Monday, March 19, 2007

Healing and medicine

A lot of people call me with questions about how Christian Science healing relates to medical practice, if at all.

Sometimes they've been given a very hard line from others when they've asked about it, meaning that these others have said that no medical intervention is to be tolerated at all.

I guess I don't really fall in that camp. My feeling is that while Mary Baker Eddy presented the ideal and the goal in her writings, she also clearly acknowledges the process of growth needed to achieve that ideal and goal. In other words, achieving 100% reliance on Spirit is a journey.

MBE even has occasional good things to say about using medical care. Here's one from her sermon Christian Healing:

Great caution should be exercised in the choice of physicians. If you employ a medical practitioner, be sure he is a learned man and skilful; never trust yourself in the hands of a quack. In proportion as a physician is enlightened and liberal is he equipped with Truth, and his efforts are salutary; ignorance and charlatanism are miserable medical aids. (p. 14)

Yes, she's cautioning us to find the right physician. But she's definitely not prohibiting the use of medical care—in fact, she even calls it "salutary," or beneficial, if the doctor is "enlightened." With today's increase in mind/body awareness amongst physicians, it is possible to find care that will coincide with or support a spiritual approach. I would consider this a step on the journey to total reliance on Spirit.

Here's some more food for thought from MBE's writings:

Until the advancing age admits the efficacy and supremacy of Mind, it is better for Christian Scientists to leave surgery and the adjustment of broken bones and dislocations to the fingers of a surgeon, while the mental healer confines himself chiefly to mental reconstruction and to the prevention of inflammation. Christian Science is always the most skilful surgeon, but surgery is the branch of its healing which will be last acknowledged. --Science and Health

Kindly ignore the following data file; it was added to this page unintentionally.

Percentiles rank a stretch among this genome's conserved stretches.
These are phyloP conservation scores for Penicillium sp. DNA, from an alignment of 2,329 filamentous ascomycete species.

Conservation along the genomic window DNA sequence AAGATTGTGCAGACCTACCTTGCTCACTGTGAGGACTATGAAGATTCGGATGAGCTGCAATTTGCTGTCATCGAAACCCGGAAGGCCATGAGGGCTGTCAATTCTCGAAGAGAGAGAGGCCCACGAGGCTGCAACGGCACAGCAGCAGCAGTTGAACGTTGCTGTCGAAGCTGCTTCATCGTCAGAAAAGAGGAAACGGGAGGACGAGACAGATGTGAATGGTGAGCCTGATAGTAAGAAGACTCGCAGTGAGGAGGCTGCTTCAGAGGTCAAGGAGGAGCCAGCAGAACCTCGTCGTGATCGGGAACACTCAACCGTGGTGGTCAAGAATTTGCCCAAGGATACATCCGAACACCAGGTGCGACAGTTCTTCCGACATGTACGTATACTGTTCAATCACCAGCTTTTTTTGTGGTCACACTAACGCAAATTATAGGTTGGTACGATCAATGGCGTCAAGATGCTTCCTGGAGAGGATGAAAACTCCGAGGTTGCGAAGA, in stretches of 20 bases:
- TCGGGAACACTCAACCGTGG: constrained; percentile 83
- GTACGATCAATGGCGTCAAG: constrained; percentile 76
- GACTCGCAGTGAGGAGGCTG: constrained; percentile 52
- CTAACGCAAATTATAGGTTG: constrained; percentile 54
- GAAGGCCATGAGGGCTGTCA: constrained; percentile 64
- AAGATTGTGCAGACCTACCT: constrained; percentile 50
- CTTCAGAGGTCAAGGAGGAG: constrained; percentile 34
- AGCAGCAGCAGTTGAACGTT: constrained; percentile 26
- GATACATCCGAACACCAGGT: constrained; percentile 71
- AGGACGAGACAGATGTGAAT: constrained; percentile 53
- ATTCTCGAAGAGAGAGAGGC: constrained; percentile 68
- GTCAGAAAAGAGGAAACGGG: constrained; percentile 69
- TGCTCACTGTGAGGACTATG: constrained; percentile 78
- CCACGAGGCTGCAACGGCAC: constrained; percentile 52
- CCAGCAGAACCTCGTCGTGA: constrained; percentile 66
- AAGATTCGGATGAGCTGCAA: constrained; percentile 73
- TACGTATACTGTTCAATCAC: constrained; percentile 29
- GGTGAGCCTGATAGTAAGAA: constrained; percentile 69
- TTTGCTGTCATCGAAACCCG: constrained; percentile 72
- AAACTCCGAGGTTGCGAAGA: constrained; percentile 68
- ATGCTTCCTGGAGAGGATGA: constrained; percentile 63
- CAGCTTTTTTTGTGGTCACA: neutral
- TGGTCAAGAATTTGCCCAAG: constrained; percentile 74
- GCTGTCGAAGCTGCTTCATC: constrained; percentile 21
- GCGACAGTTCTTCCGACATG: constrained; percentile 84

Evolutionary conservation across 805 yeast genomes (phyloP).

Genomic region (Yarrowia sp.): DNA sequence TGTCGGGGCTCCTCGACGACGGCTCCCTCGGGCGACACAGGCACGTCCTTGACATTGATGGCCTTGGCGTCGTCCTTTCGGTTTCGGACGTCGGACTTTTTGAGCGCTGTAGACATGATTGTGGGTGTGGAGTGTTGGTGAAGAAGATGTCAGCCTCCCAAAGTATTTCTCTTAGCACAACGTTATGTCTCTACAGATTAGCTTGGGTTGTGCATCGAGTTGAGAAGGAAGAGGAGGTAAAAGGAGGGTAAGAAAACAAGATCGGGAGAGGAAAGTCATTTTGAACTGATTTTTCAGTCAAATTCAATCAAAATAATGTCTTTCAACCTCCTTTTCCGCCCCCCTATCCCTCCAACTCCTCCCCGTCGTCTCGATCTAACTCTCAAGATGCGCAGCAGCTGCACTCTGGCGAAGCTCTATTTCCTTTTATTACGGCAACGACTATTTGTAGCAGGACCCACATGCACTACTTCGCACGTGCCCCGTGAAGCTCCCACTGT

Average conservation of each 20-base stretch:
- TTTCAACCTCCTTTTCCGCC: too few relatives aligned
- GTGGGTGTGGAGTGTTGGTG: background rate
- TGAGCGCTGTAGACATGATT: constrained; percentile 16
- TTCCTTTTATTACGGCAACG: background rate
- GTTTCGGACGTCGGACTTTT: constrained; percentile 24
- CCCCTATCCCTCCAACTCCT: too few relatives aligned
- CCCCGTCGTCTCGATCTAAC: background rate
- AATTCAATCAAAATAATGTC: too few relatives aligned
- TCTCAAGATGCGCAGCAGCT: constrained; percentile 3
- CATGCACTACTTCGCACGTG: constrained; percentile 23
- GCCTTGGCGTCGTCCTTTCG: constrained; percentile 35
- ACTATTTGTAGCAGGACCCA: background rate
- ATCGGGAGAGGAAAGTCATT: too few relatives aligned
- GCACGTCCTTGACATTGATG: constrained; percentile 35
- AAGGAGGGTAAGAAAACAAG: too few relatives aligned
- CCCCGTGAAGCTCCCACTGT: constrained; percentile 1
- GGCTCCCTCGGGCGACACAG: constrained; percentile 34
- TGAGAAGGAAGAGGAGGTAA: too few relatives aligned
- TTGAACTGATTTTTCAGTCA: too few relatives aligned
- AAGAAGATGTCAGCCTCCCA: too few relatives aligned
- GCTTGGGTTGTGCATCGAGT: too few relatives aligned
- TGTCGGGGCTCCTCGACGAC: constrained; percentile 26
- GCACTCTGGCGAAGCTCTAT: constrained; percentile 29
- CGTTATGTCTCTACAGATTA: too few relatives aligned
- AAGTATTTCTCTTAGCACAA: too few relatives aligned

Until people better understand spiritual healing, it is *better* to let surgeons do their job and for Christian Scientists to limit their work to the aftereffects. *Better.* In my mind, she's actually telling us not only to be sensible as to where we are on the learning curve, but also where everyone else is. It's better to be understandable to our fellow man than to be radical in some cases.

Duty to Patients. SECT. 23. If a member of this Church has a patient whom he does not heal, and whose case he cannot fully diagnose, he may consult with an M.D. on the anatomy involved. And it shall be the privilege of a Christian Scientist to confer with an M.D. on Ontology, or the Science of being. --Church Manual

We need to know what we're dealing with. We're supposed to be able to "fully diagnose," and if we can't, we might want to consider finding out what's going on with a particular physical condition. (I've found some Web tools, such as Web MD, helpful in this regard.) Perhaps the patient doesn't need to know the diagnosis (in that it might increase their fear), but it seems to me that this By-law from the Manual is saying the healer should be informed so prayerful treatment can be directed accordingly. Complete ignorance of the physical situation does not serve the patient.

I've also found it helpful in healing to at least find out what the patient thinks is going on. I mean, if they are thinking it, it may be important for me as their practitioner to be in on what's on their mind. So I will encourage people to tell me what they know or have been told, again so I can direct my prayerful treatment accordingly.

Emerge gently from matter into Spirit. Think not to thwart the spiritual ultimate of all things, but come naturally into Spirit through better health and morals and as the result of spiritual growth. --Science and Health

Take it a step at a time. Be patient. Don't rush things. It should all make sense to you as you grow. There should be a logical progression of increased trust in spiritual ideas and their reality. Day by day, each idea will add to the one before, and your gradual storehouse of conviction and understanding will allow greater demonstrations.

This road is very individual for both patient and practitioner—indeed, each situation needs to be looked at individually, even if it involves the same two people. I find it helpful to remember that God is Love, and spiritual healing therefore also includes kindness and patience. A drop of kindness will decrease fear much more quickly than strict adherence to a rule or standard.